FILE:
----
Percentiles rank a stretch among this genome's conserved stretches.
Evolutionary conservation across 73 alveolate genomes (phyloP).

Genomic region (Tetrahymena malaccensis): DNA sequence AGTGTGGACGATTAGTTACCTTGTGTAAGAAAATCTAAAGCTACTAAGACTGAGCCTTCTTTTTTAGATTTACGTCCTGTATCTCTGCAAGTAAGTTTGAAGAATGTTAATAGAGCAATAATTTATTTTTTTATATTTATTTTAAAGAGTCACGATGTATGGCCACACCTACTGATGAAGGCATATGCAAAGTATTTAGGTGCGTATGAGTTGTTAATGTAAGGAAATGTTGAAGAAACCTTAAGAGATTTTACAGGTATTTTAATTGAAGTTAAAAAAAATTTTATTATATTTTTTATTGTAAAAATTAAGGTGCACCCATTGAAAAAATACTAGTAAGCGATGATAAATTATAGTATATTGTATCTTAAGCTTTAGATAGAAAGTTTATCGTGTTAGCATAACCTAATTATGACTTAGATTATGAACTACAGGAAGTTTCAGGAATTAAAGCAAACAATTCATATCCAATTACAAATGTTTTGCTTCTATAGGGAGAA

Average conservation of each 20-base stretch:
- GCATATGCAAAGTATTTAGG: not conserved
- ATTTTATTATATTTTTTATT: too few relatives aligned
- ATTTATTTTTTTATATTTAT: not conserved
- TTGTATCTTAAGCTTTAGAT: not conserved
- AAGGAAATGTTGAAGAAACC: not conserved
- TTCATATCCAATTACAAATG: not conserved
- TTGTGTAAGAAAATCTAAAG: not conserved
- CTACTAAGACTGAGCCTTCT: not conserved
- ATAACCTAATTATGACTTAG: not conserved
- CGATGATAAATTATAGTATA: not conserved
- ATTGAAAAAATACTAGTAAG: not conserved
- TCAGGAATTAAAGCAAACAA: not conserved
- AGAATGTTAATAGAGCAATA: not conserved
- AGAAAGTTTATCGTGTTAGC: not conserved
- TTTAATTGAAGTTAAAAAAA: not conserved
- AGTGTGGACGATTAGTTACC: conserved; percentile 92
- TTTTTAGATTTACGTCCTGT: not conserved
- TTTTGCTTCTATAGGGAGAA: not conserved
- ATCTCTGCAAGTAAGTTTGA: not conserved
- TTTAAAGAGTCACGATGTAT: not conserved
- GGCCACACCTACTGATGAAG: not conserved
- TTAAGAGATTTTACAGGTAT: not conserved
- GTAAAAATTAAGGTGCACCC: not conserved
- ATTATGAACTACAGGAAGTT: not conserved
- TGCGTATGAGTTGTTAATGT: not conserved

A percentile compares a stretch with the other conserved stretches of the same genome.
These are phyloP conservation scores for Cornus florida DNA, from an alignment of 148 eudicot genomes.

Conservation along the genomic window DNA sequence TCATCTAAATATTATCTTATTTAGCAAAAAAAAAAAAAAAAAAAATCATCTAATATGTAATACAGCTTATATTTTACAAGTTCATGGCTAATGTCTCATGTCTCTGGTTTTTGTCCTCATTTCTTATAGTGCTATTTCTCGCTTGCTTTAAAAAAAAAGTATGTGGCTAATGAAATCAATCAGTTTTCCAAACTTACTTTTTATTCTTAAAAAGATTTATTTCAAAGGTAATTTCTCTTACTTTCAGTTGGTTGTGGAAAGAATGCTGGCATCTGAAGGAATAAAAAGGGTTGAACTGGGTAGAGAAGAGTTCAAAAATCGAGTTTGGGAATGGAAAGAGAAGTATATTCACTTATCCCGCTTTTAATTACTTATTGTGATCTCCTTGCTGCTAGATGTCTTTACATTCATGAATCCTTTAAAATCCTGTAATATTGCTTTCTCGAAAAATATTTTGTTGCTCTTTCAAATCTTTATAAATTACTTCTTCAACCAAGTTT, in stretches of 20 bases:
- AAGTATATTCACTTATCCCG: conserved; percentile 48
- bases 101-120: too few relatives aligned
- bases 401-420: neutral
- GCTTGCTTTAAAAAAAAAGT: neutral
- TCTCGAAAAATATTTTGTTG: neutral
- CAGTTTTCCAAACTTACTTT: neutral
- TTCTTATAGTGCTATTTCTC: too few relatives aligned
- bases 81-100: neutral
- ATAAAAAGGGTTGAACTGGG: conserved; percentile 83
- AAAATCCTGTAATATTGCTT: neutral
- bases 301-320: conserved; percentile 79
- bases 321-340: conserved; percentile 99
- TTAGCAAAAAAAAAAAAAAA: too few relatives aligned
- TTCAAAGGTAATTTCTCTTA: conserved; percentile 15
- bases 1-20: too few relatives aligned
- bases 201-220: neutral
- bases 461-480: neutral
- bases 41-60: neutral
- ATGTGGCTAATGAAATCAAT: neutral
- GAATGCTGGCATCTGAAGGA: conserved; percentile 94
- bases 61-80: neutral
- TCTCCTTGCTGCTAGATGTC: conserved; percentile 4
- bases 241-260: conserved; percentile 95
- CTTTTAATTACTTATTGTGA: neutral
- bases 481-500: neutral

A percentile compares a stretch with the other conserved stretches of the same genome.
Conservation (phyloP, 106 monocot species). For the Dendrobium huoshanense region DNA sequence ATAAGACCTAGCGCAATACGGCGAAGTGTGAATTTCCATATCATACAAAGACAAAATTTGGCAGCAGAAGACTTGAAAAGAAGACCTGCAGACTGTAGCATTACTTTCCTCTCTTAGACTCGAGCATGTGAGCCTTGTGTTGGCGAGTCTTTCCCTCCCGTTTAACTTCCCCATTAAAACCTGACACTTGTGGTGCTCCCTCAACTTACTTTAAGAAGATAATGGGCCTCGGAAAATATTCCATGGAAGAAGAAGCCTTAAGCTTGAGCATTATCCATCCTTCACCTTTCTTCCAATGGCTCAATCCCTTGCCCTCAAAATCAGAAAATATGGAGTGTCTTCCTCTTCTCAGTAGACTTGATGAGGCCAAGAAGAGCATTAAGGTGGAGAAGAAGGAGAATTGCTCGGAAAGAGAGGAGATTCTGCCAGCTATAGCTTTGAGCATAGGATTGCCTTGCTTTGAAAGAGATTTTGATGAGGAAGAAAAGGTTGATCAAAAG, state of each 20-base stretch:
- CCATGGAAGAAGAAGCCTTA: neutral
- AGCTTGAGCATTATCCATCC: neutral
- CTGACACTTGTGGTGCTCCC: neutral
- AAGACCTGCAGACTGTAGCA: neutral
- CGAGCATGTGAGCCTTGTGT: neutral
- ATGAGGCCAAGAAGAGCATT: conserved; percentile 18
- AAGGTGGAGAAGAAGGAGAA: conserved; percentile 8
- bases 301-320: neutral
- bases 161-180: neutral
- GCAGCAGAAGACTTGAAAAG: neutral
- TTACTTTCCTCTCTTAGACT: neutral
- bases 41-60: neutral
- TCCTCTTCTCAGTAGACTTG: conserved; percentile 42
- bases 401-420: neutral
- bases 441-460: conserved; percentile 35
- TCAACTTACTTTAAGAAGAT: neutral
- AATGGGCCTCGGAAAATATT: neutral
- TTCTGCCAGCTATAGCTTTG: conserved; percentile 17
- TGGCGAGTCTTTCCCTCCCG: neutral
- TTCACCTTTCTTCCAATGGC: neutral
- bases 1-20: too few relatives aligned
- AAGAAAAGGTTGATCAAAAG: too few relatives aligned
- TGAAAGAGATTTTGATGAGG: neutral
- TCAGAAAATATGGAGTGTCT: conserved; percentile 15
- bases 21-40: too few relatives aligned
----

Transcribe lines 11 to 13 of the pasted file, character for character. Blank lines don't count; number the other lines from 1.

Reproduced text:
- TTGTGTAAGAAAATCTAAAG: not conserved
- CTACTAAGACTGAGCCTTCT: not conserved
- ATAACCTAATTATGACTTAG: not conserved